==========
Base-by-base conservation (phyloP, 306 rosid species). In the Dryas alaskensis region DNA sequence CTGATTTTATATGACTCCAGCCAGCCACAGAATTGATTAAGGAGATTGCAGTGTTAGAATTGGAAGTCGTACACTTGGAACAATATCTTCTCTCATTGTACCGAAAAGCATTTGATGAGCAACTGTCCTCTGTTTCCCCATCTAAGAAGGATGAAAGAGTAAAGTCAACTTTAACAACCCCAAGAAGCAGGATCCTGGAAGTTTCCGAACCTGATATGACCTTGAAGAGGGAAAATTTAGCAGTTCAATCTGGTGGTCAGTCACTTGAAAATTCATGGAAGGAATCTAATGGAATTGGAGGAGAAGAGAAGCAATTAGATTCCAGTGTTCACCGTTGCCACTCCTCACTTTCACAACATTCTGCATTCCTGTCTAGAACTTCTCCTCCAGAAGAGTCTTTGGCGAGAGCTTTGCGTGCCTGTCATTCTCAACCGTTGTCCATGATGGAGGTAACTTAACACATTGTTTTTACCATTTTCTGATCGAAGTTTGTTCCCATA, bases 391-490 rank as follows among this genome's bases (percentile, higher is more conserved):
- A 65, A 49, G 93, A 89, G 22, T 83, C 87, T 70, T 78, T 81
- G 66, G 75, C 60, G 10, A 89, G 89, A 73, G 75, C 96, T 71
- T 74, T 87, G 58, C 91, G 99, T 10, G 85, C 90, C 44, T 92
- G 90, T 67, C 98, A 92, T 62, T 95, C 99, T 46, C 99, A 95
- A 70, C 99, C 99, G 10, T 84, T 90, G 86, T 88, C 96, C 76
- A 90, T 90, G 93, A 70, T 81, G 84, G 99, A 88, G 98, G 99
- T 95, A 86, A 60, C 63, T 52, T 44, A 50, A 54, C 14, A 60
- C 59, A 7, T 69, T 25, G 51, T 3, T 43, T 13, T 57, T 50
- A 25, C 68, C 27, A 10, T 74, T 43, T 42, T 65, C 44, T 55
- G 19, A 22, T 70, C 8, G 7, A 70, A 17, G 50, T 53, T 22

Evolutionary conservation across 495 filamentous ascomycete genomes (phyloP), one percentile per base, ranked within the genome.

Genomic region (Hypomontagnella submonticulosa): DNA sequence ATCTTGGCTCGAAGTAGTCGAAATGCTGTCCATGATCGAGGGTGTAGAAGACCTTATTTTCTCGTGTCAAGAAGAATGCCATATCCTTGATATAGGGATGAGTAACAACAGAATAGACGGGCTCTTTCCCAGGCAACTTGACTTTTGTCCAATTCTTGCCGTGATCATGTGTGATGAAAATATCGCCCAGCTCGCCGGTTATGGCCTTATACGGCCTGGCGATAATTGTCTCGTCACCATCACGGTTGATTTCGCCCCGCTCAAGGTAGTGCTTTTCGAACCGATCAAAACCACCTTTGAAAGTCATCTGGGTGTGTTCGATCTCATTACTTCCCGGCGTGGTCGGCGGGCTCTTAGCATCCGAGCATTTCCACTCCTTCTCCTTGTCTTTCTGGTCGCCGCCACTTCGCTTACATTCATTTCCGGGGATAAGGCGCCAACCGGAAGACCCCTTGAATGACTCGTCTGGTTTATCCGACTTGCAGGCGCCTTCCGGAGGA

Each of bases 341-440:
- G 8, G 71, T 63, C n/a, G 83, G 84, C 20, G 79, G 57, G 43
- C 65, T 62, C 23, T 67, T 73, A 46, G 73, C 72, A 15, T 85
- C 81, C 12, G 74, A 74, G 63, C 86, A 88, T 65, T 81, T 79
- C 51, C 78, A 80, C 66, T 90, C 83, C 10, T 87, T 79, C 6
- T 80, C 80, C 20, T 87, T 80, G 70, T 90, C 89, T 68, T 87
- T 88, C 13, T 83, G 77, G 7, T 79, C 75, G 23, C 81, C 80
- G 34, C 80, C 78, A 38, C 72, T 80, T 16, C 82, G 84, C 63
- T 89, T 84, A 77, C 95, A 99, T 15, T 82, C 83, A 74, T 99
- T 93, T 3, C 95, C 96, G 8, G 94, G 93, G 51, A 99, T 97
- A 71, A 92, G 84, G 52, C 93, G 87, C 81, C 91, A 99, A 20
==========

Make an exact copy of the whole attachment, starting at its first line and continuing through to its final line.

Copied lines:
Base-by-base conservation (phyloP, 306 rosid species). In the Dryas alaskensis region DNA sequence CTGATTTTATATGACTCCAGCCAGCCACAGAATTGATTAAGGAGATTGCAGTGTTAGAATTGGAAGTCGTACACTTGGAACAATATCTTCTCTCATTGTACCGAAAAGCATTTGATGAGCAACTGTCCTCTGTTTCCCCATCTAAGAAGGATGAAAGAGTAAAGTCAACTTTAACAACCCCAAGAAGCAGGATCCTGGAAGTTTCCGAACCTGATATGACCTTGAAGAGGGAAAATTTAGCAGTTCAATCTGGTGGTCAGTCACTTGAAAATTCATGGAAGGAATCTAATGGAATTGGAGGAGAAGAGAAGCAATTAGATTCCAGTGTTCACCGTTGCCACTCCTCACTTTCACAACATTCTGCATTCCTGTCTAGAACTTCTCCTCCAGAAGAGTCTTTGGCGAGAGCTTTGCGTGCCTGTCATTCTCAACCGTTGTCCATGATGGAGGTAACTTAACACATTGTTTTTACCATTTTCTGATCGAAGTTTGTTCCCATA, bases 391-490 rank as follows among this genome's bases (percentile, higher is more conserved):
- A 65, A 49, G 93, A 89, G 22, T 83, C 87, T 70, T 78, T 81
- G 66, G 75, C 60, G 10, A 89, G 89, A 73, G 75, C 96, T 71
- T 74, T 87, G 58, C 91, G 99, T 10, G 85, C 90, C 44, T 92
- G 90, T 67, C 98, A 92, T 62, T 95, C 99, T 46, C 99, A 95
- A 70, C 99, C 99, G 10, T 84, T 90, G 86, T 88, C 96, C 76
- A 90, T 90, G 93, A 70, T 81, G 84, G 99, A 88, G 98, G 99
- T 95, A 86, A 60, C 63, T 52, T 44, A 50, A 54, C 14, A 60
- C 59, A 7, T 69, T 25, G 51, T 3, T 43, T 13, T 57, T 50
- A 25, C 68, C 27, A 10, T 74, T 43, T 42, T 65, C 44, T 55
- G 19, A 22, T 70, C 8, G 7, A 70, A 17, G 50, T 53, T 22

Evolutionary conservation across 495 filamentous ascomycete genomes (phyloP), one percentile per base, ranked within the genome.

Genomic region (Hypomontagnella submonticulosa): DNA sequence ATCTTGGCTCGAAGTAGTCGAAATGCTGTCCATGATCGAGGGTGTAGAAGACCTTATTTTCTCGTGTCAAGAAGAATGCCATATCCTTGATATAGGGATGAGTAACAACAGAATAGACGGGCTCTTTCCCAGGCAACTTGACTTTTGTCCAATTCTTGCCGTGATCATGTGTGATGAAAATATCGCCCAGCTCGCCGGTTATGGCCTTATACGGCCTGGCGATAATTGTCTCGTCACCATCACGGTTGATTTCGCCCCGCTCAAGGTAGTGCTTTTCGAACCGATCAAAACCACCTTTGAAAGTCATCTGGGTGTGTTCGATCTCATTACTTCCCGGCGTGGTCGGCGGGCTCTTAGCATCCGAGCATTTCCACTCCTTCTCCTTGTCTTTCTGGTCGCCGCCACTTCGCTTACATTCATTTCCGGGGATAAGGCGCCAACCGGAAGACCCCTTGAATGACTCGTCTGGTTTATCCGACTTGCAGGCGCCTTCCGGAGGA

Each of bases 341-440:
- G 8, G 71, T 63, C n/a, G 83, G 84, C 20, G 79, G 57, G 43
- C 65, T 62, C 23, T 67, T 73, A 46, G 73, C 72, A 15, T 85
- C 81, C 12, G 74, A 74, G 63, C 86, A 88, T 65, T 81, T 79
- C 51, C 78, A 80, C 66, T 90, C 83, C 10, T 87, T 79, C 6
- T 80, C 80, C 20, T 87, T 80, G 70, T 90, C 89, T 68, T 87
- T 88, C 13, T 83, G 77, G 7, T 79, C 75, G 23, C 81, C 80
- G 34, C 80, C 78, A 38, C 72, T 80, T 16, C 82, G 84, C 63
- T 89, T 84, A 77, C 95, A 99, T 15, T 82, C 83, A 74, T 99
- T 93, T 3, C 95, C 96, G 8, G 94, G 93, G 51, A 99, T 97
- A 71, A 92, G 84, G 52, C 93, G 87, C 81, C 91, A 99, A 20